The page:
eliminated to make land available for the western railroads
famous Civil War author and television producer, that little twerp
Ken Burns, and other eminent historians euphemistically call “the
Indian Wars,” was carried out by many of the same Union officers
who led the war against the South — Sherman, Grant, Sheridan,
Custer, and other leading commanders.
Some of the
most impressive stories of the War concern the role of Southern
women in these perilous and trying times.
One of my
ancestors of whom I'm most proud is my great great grandmother,
Octavia Harby Moses, who was a leader in Sumter, S.C. in supporting
the troops from the homefront, and I think she typifies many of
the Southern women who did so much to help the war effort.
her Mother at age four, and married Andrew Jackson Moses, Sr.,
at age 16, bearing 17 children (three of whom died in infancy),
and outliving most of them. She was very active on the Homefront
in support of the Confederacy. As she put it, "When the War
broke out, …like every other Southern woman, I immediately began
work for the soldiers":
a sewing society, to cut and make garments for them. Many boxes
of clothes and provisions were sent off, not only to my own
sons, but to any others who needed them. I made it a point to
try and meet every train that brought soldiers through our town,
and, with others, frequently walked from my home, sometimes
at two o'clock in the morning, to take food to our men as they
passed through. We always greeted them with the wildest enthusiasm,
and no thought of defeat ever entered our minds.
all this time, I was working unceasingly for our soldiers —
getting up entertainments [meetings] to furnish means and, like
other women, I cut up my carpets and piano cover for them, sent
them blankets, etc… Whenever the boys were fortunate enough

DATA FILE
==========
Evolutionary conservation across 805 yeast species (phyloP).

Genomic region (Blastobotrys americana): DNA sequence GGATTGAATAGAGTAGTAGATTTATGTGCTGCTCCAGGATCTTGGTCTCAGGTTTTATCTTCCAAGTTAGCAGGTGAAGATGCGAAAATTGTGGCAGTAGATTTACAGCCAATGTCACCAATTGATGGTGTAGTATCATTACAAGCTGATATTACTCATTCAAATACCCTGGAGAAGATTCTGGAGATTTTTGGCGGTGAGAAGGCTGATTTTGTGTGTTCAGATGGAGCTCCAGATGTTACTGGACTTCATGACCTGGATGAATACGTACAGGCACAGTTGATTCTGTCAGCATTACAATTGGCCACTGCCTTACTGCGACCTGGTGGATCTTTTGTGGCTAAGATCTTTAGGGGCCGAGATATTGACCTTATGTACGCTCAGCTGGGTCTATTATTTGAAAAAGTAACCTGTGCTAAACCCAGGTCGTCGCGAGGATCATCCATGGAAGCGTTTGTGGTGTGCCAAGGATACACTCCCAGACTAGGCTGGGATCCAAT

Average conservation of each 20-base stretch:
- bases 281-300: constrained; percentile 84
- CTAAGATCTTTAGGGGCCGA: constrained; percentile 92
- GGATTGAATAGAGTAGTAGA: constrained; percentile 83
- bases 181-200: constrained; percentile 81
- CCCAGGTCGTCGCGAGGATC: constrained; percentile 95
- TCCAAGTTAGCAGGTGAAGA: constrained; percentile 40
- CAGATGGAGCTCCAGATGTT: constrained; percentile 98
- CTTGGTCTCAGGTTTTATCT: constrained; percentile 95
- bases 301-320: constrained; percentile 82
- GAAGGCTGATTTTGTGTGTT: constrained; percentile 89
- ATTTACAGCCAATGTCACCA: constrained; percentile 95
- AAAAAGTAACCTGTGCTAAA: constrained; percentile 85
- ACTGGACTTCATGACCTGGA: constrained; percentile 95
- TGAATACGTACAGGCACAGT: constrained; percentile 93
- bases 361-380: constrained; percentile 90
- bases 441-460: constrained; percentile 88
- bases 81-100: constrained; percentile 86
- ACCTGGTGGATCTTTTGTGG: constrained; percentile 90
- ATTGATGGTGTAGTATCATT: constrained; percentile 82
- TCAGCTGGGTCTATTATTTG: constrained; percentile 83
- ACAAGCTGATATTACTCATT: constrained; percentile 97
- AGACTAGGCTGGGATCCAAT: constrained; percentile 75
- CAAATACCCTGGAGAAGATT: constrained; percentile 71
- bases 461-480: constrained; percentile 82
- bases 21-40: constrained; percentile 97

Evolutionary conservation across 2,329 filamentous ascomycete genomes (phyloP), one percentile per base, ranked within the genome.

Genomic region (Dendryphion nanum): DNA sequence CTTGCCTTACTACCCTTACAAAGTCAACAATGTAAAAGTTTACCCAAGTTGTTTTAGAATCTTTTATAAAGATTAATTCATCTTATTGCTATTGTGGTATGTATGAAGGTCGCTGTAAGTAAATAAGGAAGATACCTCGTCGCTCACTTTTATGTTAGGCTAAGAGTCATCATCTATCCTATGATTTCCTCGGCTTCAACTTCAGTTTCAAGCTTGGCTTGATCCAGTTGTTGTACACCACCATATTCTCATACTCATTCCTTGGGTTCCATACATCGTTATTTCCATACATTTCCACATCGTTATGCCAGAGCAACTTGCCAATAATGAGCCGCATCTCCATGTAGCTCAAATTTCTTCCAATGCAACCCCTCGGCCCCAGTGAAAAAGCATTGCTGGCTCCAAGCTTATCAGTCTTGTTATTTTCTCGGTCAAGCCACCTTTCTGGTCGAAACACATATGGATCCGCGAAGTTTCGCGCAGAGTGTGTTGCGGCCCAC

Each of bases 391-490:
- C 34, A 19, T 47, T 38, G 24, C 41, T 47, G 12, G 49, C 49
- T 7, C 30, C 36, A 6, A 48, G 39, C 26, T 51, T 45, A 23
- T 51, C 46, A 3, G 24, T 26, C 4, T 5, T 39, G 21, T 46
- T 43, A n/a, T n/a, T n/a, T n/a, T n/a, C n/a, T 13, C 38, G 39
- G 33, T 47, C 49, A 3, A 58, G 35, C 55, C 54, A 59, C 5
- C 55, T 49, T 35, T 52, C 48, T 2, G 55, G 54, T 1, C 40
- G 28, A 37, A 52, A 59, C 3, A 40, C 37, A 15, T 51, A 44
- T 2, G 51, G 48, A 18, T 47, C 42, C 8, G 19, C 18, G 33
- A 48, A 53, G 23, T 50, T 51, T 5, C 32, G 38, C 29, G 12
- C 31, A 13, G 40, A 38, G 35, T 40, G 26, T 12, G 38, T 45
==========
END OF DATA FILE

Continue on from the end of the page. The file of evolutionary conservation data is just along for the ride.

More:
to get home on short furloughs, they were the guests of the
town — everybody feted them and nothing was too much to do in
daughter Rebecca adds that "For our own soldiers, she felt
that nothing she could do would be too much — they deserved all
that was possible":
children clustering round her knees, with her home filled with
aged and helpless relatives who had refugeed there from Charleston
and other points, she yet found time to work unceasingly for
"the men behind the guns."
that, considering the widespread suffering so prevalent throughout
the South, she did not consider her sacrifices to be a hardship,
writing that "I have always said that I knew no privations
during the War."
History of Sumter County" related how "The women of
Stateburg and Sumter formed themselves into the Soldier's Relief
socks, ravelled lint for dressing wounds, rolled bandages, and
sent boxes of supplies to the larger centers of Charleston and
Columbia…At the depot in Sumter, the ladies set up a long table
beside the tracks, where in fair weather, hot food was served
to soldiers on the crowded troop trains passing through. In
bad weather, they used the dining-room of the Rev Noah Graham's
hotel. Later in the war, when hurrying soldiers did not have
time to stop, the ladies handed out packaged lunches, while
their little daughters filled the canteens with fresh water.
Even in the small hours after midnight, Mrs. Octavia Moses and
other devoted women would walk to the depot, taking food for
in short supply, "the busy women of Sumter," doing all
they could to support the war effort, "stitched by hand the
garments for their families as well as for the soldiers. They
made imitation coffee from okra seeds and parched peanuts, and